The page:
Simplified Infrastructure Audit: Terrateam with OPA Policies

Simplified Infrastructure Audit: Terrateam with OPA Policies

In the realm of Terraform, creating infrastructure was a breeze, but challenges loomed. How could teams ensure rule adherence? Were the right tags and naming conventions followed? Many organizations grappled with these questions. Terraform, though efficient, lacked built-in policy enforcement, especially in sprawling infrastructures.

Then came Open Policy Agent (OPA), a guardian of cloud-native landscapes. Traditional tools sometimes stumbled in upholding security and compliance, particularly at scale.

This story is about solutions. It reveals how OPA and Policy as Code automate security and compliance. Meet the dynamic duo: Terrateam and OPA. Together, they ensure each Pull Request adheres to custom policies.

Join us on this journey to see how OPA and Policy as Code redefine infrastructure management, enhancing security, compliance, and efficiency. It's a transformation in just one Pull Request—making everything safer and rule-compliant.


Greetings Geeks, today we will demonstrate how to run OPA (Open Policy Agent) along with Terrateam in a single Pull Request each time you raise.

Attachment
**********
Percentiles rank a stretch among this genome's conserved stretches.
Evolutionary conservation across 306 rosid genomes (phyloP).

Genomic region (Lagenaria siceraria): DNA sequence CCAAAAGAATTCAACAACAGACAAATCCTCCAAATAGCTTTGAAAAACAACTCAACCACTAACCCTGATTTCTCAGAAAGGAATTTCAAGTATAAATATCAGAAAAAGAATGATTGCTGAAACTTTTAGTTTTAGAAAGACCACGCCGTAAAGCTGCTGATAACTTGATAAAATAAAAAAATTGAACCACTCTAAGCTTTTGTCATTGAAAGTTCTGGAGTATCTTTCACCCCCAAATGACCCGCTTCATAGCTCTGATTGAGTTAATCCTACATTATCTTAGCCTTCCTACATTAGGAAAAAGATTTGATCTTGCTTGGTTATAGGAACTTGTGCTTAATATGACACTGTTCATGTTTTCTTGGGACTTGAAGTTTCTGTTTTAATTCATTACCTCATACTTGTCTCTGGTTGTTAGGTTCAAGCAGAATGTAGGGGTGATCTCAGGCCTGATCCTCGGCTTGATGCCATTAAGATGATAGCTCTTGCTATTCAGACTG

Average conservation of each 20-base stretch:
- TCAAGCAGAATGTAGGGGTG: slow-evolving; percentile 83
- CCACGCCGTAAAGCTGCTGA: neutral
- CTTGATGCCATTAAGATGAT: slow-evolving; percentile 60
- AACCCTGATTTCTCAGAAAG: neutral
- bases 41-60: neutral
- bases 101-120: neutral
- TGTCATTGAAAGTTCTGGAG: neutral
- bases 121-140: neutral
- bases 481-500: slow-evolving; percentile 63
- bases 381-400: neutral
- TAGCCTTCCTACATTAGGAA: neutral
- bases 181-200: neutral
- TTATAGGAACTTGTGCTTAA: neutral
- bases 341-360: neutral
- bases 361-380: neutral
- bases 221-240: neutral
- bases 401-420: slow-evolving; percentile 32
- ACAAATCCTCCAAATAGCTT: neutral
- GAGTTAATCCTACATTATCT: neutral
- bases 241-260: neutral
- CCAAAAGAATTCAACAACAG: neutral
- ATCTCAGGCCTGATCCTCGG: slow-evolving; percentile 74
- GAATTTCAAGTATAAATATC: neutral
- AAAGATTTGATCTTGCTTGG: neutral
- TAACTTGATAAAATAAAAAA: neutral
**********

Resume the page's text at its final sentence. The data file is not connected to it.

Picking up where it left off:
• The policy will be written customarily and can be improved later as needed.

  • The policy will be written inside the policy directory that will later be called when we run OPA with the pipeline of Terrateam.

  • If the OPA policy fails the Terrateam plan fails along with it.

Steps involved:

  1. Installing Terrateam on a GitHub account.

  2. Writing Terrateam configuration file for AWS S3 bucket.

  3. Initializing OPA on Terrateam pipeline using .terrateam/config.yml file.

  4. Writing OPA policies (Rego Language).

  5. Running the pipeline on Pull Request.

  6. Verifying the S3 bucket creation on the AWS account.


Before we enter the tutorial, let’s understand the workflow when using Terrateam and OPA to deploy the Terraform configuration.

How does OPA fit in the eco-system?